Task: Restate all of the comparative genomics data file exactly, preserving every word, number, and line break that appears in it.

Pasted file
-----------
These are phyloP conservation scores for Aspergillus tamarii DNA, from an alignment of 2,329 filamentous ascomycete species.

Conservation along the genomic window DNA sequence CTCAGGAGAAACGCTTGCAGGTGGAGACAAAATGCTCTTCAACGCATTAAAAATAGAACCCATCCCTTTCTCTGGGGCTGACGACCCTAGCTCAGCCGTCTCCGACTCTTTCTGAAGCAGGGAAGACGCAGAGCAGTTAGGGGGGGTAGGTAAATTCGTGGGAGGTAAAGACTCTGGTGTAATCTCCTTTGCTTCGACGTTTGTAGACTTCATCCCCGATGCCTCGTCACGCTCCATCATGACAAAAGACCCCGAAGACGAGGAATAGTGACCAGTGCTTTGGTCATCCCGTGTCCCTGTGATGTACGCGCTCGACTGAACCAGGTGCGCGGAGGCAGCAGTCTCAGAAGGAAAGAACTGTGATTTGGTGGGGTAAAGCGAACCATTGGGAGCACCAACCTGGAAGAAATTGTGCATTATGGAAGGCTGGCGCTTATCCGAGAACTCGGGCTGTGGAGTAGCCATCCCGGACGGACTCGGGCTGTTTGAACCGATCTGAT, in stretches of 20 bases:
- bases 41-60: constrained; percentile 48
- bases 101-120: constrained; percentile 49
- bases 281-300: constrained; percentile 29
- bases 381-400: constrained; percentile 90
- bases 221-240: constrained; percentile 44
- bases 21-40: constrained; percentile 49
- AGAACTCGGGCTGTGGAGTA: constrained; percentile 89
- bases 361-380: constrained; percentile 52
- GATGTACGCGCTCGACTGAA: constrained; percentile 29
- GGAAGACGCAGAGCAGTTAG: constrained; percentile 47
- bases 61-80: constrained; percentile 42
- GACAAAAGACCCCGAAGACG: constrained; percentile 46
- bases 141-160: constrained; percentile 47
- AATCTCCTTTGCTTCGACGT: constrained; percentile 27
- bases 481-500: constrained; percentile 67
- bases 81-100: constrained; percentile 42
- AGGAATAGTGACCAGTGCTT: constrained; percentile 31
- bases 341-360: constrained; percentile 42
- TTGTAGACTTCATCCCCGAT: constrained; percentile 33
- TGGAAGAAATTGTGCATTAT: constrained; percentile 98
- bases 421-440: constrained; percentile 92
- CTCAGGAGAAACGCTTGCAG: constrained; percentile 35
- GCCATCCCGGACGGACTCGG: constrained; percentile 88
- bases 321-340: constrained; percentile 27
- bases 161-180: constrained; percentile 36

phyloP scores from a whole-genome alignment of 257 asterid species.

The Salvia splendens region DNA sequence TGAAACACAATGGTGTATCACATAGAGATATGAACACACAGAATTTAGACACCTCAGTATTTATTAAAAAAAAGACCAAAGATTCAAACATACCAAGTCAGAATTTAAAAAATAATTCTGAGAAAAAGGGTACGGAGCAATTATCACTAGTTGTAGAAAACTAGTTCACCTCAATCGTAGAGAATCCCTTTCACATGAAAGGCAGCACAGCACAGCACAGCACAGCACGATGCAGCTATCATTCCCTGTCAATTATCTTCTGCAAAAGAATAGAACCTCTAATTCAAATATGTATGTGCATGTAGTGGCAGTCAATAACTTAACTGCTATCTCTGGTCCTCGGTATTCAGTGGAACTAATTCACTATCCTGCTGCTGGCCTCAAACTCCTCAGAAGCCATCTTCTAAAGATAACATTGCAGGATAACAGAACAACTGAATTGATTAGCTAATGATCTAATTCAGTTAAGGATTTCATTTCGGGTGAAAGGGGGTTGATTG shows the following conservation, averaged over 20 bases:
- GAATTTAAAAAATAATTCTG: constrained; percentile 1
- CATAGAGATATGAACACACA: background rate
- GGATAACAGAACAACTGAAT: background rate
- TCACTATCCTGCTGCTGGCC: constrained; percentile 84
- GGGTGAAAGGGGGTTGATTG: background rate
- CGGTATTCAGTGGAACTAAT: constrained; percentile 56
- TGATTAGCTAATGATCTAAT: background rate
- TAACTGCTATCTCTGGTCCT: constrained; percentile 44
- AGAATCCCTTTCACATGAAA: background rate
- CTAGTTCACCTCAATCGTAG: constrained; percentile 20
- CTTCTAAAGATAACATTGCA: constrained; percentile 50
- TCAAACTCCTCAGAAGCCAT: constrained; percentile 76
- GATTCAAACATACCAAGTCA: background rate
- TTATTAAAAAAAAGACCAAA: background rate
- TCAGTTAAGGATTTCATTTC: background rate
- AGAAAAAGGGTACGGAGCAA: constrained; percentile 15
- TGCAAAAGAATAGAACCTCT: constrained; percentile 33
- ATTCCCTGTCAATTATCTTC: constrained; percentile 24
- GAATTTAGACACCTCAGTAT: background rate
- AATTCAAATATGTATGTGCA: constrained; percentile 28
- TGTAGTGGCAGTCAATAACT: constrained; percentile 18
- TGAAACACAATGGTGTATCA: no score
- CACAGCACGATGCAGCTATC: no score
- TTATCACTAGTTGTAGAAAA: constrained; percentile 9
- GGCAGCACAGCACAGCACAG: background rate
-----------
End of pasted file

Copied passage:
These are phyloP conservation scores for Aspergillus tamarii DNA, from an alignment of 2,329 filamentous ascomycete species.

Conservation along the genomic window DNA sequence CTCAGGAGAAACGCTTGCAGGTGGAGACAAAATGCTCTTCAACGCATTAAAAATAGAACCCATCCCTTTCTCTGGGGCTGACGACCCTAGCTCAGCCGTCTCCGACTCTTTCTGAAGCAGGGAAGACGCAGAGCAGTTAGGGGGGGTAGGTAAATTCGTGGGAGGTAAAGACTCTGGTGTAATCTCCTTTGCTTCGACGTTTGTAGACTTCATCCCCGATGCCTCGTCACGCTCCATCATGACAAAAGACCCCGAAGACGAGGAATAGTGACCAGTGCTTTGGTCATCCCGTGTCCCTGTGATGTACGCGCTCGACTGAACCAGGTGCGCGGAGGCAGCAGTCTCAGAAGGAAAGAACTGTGATTTGGTGGGGTAAAGCGAACCATTGGGAGCACCAACCTGGAAGAAATTGTGCATTATGGAAGGCTGGCGCTTATCCGAGAACTCGGGCTGTGGAGTAGCCATCCCGGACGGACTCGGGCTGTTTGAACCGATCTGAT, in stretches of 20 bases:
- bases 41-60: constrained; percentile 48
- bases 101-120: constrained; percentile 49
- bases 281-300: constrained; percentile 29
- bases 381-400: constrained; percentile 90
- bases 221-240: constrained; percentile 44
- bases 21-40: constrained; percentile 49
- AGAACTCGGGCTGTGGAGTA: constrained; percentile 89
- bases 361-380: constrained; percentile 52
- GATGTACGCGCTCGACTGAA: constrained; percentile 29
- GGAAGACGCAGAGCAGTTAG: constrained; percentile 47
- bases 61-80: constrained; percentile 42
- GACAAAAGACCCCGAAGACG: constrained; percentile 46
- bases 141-160: constrained; percentile 47
- AATCTCCTTTGCTTCGACGT: constrained; percentile 27
- bases 481-500: constrained; percentile 67
- bases 81-100: constrained; percentile 42
- AGGAATAGTGACCAGTGCTT: constrained; percentile 31
- bases 341-360: constrained; percentile 42
- TTGTAGACTTCATCCCCGAT: constrained; percentile 33
- TGGAAGAAATTGTGCATTAT: constrained; percentile 98
- bases 421-440: constrained; percentile 92
- CTCAGGAGAAACGCTTGCAG: constrained; percentile 35
- GCCATCCCGGACGGACTCGG: constrained; percentile 88
- bases 321-340: constrained; percentile 27
- bases 161-180: constrained; percentile 36

phyloP scores from a whole-genome alignment of 257 asterid species.

The Salvia splendens region DNA sequence TGAAACACAATGGTGTATCACATAGAGATATGAACACACAGAATTTAGACACCTCAGTATTTATTAAAAAAAAGACCAAAGATTCAAACATACCAAGTCAGAATTTAAAAAATAATTCTGAGAAAAAGGGTACGGAGCAATTATCACTAGTTGTAGAAAACTAGTTCACCTCAATCGTAGAGAATCCCTTTCACATGAAAGGCAGCACAGCACAGCACAGCACAGCACGATGCAGCTATCATTCCCTGTCAATTATCTTCTGCAAAAGAATAGAACCTCTAATTCAAATATGTATGTGCATGTAGTGGCAGTCAATAACTTAACTGCTATCTCTGGTCCTCGGTATTCAGTGGAACTAATTCACTATCCTGCTGCTGGCCTCAAACTCCTCAGAAGCCATCTTCTAAAGATAACATTGCAGGATAACAGAACAACTGAATTGATTAGCTAATGATCTAATTCAGTTAAGGATTTCATTTCGGGTGAAAGGGGGTTGATTG shows the following conservation, averaged over 20 bases:
- GAATTTAAAAAATAATTCTG: constrained; percentile 1
- CATAGAGATATGAACACACA: background rate
- GGATAACAGAACAACTGAAT: background rate
- TCACTATCCTGCTGCTGGCC: constrained; percentile 84
- GGGTGAAAGGGGGTTGATTG: background rate
- CGGTATTCAGTGGAACTAAT: constrained; percentile 56
- TGATTAGCTAATGATCTAAT: background rate
- TAACTGCTATCTCTGGTCCT: constrained; percentile 44
- AGAATCCCTTTCACATGAAA: background rate
- CTAGTTCACCTCAATCGTAG: constrained; percentile 20
- CTTCTAAAGATAACATTGCA: constrained; percentile 50
- TCAAACTCCTCAGAAGCCAT: constrained; percentile 76
- GATTCAAACATACCAAGTCA: background rate
- TTATTAAAAAAAAGACCAAA: background rate
- TCAGTTAAGGATTTCATTTC: background rate
- AGAAAAAGGGTACGGAGCAA: constrained; percentile 15
- TGCAAAAGAATAGAACCTCT: constrained; percentile 33
- ATTCCCTGTCAATTATCTTC: constrained; percentile 24
- GAATTTAGACACCTCAGTAT: background rate
- AATTCAAATATGTATGTGCA: constrained; percentile 28
- TGTAGTGGCAGTCAATAACT: constrained; percentile 18
- TGAAACACAATGGTGTATCA: no score
- CACAGCACGATGCAGCTATC: no score
- TTATCACTAGTTGTAGAAAA: constrained; percentile 9
- GGCAGCACAGCACAGCACAG: background rate